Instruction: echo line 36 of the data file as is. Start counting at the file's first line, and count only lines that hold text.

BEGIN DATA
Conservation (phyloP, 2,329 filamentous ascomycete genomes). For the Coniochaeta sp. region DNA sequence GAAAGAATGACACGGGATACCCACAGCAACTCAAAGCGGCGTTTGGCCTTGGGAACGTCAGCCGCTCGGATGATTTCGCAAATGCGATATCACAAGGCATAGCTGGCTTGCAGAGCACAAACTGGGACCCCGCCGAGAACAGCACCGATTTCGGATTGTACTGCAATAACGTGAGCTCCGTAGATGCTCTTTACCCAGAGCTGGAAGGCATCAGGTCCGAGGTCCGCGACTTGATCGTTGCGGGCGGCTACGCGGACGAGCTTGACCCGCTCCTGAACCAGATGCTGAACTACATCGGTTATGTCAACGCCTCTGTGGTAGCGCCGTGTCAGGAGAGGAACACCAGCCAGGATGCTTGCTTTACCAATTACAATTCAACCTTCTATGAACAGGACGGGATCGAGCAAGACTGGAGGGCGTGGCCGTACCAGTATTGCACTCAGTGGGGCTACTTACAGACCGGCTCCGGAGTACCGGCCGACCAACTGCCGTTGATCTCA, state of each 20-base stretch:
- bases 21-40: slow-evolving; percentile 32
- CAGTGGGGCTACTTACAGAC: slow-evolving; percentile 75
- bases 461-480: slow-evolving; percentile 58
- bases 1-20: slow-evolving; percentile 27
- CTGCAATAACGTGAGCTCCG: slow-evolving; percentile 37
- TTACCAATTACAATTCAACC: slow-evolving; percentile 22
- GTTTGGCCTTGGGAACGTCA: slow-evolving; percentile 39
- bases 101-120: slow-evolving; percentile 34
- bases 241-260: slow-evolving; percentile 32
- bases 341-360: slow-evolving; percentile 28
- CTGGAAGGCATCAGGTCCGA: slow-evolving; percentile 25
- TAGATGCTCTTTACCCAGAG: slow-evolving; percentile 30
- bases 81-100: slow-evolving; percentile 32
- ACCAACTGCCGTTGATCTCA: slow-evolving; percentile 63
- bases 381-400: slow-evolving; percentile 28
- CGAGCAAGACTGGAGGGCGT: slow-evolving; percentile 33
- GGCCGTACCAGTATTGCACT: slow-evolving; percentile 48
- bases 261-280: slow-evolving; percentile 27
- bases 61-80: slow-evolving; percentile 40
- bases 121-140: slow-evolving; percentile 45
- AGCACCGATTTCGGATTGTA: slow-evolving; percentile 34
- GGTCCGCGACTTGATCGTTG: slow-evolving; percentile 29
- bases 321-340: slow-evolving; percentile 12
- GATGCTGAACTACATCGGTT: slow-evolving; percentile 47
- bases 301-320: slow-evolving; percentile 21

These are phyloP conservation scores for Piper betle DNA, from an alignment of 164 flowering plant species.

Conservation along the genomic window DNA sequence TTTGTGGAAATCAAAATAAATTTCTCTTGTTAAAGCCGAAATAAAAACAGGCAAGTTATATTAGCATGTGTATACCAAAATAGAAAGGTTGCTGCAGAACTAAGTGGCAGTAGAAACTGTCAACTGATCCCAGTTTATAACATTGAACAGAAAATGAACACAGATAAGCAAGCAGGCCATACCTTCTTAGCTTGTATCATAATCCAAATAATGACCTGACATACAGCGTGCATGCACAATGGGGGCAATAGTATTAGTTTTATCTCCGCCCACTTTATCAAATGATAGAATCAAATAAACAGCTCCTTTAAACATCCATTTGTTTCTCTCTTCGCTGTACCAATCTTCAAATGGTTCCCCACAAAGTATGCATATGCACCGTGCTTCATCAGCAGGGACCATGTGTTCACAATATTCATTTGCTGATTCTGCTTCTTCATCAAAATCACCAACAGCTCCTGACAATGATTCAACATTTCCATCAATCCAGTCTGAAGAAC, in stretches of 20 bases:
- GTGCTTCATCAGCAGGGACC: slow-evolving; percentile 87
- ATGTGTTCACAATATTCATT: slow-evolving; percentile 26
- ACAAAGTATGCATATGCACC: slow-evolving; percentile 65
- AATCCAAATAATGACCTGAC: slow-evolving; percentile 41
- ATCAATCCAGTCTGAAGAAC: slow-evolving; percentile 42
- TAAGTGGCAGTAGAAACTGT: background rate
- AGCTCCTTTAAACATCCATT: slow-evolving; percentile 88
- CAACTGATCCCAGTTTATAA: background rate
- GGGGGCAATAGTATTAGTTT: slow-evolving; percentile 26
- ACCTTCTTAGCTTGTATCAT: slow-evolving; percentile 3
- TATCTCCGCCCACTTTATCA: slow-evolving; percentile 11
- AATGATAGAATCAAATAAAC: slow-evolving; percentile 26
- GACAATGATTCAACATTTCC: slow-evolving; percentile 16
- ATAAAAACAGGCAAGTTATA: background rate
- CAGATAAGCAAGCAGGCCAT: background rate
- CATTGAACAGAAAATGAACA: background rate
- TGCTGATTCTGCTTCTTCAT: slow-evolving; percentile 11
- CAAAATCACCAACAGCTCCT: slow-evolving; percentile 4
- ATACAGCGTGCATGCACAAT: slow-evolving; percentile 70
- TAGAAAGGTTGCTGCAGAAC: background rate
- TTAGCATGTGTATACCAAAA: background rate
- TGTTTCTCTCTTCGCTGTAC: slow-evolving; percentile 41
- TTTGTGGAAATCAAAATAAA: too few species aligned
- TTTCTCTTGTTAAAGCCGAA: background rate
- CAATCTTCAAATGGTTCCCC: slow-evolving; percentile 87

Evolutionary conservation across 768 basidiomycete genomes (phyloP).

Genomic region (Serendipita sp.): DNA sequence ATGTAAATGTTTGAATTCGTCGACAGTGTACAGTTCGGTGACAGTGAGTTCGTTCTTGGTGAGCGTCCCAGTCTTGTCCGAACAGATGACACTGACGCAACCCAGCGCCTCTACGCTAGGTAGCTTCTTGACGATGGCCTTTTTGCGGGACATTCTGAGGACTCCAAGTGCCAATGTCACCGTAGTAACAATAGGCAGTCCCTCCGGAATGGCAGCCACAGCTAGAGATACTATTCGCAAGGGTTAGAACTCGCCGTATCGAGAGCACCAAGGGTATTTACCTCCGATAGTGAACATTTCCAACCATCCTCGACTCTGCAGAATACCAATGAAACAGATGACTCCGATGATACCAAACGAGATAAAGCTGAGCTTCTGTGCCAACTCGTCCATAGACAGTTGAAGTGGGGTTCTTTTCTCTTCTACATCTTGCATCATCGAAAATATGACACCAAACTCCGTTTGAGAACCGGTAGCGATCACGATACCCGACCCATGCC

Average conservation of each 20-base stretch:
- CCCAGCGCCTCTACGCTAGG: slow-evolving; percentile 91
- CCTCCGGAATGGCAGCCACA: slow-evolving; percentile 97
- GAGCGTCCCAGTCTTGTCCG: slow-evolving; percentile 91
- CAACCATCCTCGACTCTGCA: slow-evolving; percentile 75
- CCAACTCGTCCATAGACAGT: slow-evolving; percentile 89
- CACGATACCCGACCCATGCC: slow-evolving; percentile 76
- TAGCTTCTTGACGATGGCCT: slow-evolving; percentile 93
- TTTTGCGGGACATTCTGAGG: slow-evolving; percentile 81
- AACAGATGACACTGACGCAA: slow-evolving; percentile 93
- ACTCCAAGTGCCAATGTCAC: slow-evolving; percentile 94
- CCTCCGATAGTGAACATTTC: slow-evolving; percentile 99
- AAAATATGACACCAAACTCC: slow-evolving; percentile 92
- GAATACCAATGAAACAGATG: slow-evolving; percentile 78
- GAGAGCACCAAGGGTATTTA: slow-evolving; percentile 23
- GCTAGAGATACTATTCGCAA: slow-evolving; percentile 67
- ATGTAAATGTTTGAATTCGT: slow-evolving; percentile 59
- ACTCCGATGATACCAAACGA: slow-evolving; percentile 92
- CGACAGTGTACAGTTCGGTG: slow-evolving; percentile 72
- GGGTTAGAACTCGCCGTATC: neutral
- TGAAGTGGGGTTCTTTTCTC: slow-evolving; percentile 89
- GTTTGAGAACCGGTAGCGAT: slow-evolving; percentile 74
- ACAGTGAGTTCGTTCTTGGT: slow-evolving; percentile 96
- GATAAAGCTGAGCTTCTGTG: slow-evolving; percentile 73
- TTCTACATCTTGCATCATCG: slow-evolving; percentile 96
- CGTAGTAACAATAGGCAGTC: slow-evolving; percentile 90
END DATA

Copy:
- CAACTGATCCCAGTTTATAA: background rate